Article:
Story and photos by Jen Peng
Majestic. Awe-inspiring. Spectacular. Dramatic. These are just some of the adjectives you’ll often hear used to describe Grand Teton National Park. Rising 7,000 feet straight up from the valley floor of Jackson Hole, with no foothills to hide its impact, the serrated edges of the Teton Range are a sight to behold indeed.
Located just 31 miles south of Yellowstone National Park in northwestern Wyoming, many people stop at Grand Teton almost as an afterthought, though there’s enough to see and do here to justify a starring role, whether you’re into nature, wildlife, history, photography or outdoor activities like hiking, biking, horseback riding, climbing, boating and fishing.
You can see plenty of breathtaking views just by driving along either of the park’s two main roads: Teton Park Road and U.S. Route 89. You can also drive up to the summit of Signal Mountain for sweeping views from both the Jackson Point Overlook and the Emma Matilda Overlook. But to really experience the majesty of the park, and get close to the mountains, lakes and meadows, you need to get out and walk.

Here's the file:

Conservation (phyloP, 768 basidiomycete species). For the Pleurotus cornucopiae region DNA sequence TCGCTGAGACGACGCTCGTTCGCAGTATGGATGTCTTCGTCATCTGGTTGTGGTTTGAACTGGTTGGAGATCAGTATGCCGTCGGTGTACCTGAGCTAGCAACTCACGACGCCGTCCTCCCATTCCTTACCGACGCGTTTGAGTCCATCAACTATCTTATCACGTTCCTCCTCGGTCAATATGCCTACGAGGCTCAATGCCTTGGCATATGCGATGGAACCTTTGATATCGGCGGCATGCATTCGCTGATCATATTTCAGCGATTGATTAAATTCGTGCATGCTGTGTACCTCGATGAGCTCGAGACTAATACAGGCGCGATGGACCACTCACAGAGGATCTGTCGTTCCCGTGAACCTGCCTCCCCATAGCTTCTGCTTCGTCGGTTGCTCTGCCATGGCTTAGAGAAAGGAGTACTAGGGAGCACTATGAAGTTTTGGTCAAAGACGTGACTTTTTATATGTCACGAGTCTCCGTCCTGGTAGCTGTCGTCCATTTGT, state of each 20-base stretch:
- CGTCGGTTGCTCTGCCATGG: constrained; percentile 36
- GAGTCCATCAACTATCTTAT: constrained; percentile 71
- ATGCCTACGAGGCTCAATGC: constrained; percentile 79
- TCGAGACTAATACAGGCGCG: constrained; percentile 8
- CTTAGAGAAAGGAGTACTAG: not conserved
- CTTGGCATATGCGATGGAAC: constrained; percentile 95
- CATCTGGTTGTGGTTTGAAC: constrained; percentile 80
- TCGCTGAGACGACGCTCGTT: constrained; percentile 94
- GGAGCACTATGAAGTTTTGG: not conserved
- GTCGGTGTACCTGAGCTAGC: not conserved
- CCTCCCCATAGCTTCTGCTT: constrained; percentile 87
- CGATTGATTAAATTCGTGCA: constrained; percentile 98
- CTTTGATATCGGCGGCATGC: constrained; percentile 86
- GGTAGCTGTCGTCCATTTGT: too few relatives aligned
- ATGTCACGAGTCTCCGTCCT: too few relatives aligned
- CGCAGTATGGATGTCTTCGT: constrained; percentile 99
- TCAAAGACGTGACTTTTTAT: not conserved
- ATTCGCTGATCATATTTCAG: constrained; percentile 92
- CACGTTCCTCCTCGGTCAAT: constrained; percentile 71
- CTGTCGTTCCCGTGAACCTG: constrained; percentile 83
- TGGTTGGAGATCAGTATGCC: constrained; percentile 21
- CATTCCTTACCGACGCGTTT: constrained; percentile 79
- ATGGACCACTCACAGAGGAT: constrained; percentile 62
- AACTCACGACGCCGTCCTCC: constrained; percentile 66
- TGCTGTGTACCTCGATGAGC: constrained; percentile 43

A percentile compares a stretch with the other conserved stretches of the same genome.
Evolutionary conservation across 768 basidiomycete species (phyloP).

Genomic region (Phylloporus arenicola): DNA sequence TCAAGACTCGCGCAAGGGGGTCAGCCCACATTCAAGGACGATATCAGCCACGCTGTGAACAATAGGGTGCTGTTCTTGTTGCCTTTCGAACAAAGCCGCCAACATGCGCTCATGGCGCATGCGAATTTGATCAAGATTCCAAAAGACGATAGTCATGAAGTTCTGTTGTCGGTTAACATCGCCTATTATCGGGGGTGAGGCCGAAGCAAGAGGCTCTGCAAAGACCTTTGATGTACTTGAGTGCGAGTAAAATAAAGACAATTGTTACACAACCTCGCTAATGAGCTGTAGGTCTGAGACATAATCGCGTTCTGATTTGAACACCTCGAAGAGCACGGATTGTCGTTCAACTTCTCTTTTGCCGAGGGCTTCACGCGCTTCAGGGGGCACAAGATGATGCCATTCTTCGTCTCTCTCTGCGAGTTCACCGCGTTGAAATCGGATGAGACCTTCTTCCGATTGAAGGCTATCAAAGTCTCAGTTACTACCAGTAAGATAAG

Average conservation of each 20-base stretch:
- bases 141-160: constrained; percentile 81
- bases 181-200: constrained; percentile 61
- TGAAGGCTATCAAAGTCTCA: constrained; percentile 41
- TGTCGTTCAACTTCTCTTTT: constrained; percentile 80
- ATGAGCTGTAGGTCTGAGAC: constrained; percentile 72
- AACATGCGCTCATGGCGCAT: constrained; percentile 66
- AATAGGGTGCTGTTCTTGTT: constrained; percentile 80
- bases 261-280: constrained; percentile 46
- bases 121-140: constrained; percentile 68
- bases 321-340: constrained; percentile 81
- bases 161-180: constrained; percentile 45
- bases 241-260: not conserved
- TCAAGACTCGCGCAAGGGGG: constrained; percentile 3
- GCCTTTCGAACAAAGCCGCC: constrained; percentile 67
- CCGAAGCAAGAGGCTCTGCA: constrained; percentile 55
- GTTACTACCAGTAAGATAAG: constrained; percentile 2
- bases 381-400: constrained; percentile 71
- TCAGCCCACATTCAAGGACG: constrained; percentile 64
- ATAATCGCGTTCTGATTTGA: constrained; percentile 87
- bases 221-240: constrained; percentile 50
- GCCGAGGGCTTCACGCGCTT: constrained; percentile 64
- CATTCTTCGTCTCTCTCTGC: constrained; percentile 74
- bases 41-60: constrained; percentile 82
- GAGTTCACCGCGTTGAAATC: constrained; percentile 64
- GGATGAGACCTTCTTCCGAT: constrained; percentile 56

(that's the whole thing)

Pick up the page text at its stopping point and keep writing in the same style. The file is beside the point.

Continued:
There are more than 200 miles of hiking trails in Grand Teton. One of the most popular is Hidden Falls and Inspiration Point near Jenny Lake. Take the 20-scenic minute boat to the lake’s west shore to cut the hike down to just over 2 miles round trip. Extend the hike further into Cascade Canyon to escape the crowds. At the other extreme is the 58-mile backcountry trek around the Teton Crest Trail. For mountaineers, summiting the impressive 13,770-foot Grand Teton is a big draw and accomplishment.
Go boating and paddling on Jenny, String, Leigh or Jackson lakes; the latter is home to 15 islands and several boat-in backcountry campsites. Enjoy a guided scenic float on the Wild and Scenic Snake River or try to catch the Snake River fine-spotted cutthroat trout.
Wildlife is also plentiful here, especially in the northern part of the park. More than 1,000 bison call the park home. You might also see moose, elk, pronghorns, deer, coyote, wolves, black and grizzly bears, eagles and hundreds of species of other birds. As always, keep your distance from wildlife.
Photographers and history buffs won’t want to miss Mormon Row – a collection of more than 30 historic homesteader barns and homes. The Moulton Barn is especially photogenic. Visit at dawn for the best shots, or head over to Oxbow Bend or Schwabacher’s Landing. At sunset, head to the Snake River Overlook.
With six developed campgrounds, RV sites that have electric or full hookups, tent and camper cabins, luxury lodges and even a dude ranch, there are plenty of options for staying overnight, though you’ll want to book ahead for the peak summer season. A car is the best way explore the park. Drive in from Moran in the northeast for the most epic views. Or fly in to Jackson Hole Airport – Grand Teton is the only national park that’s home to a commercial airport.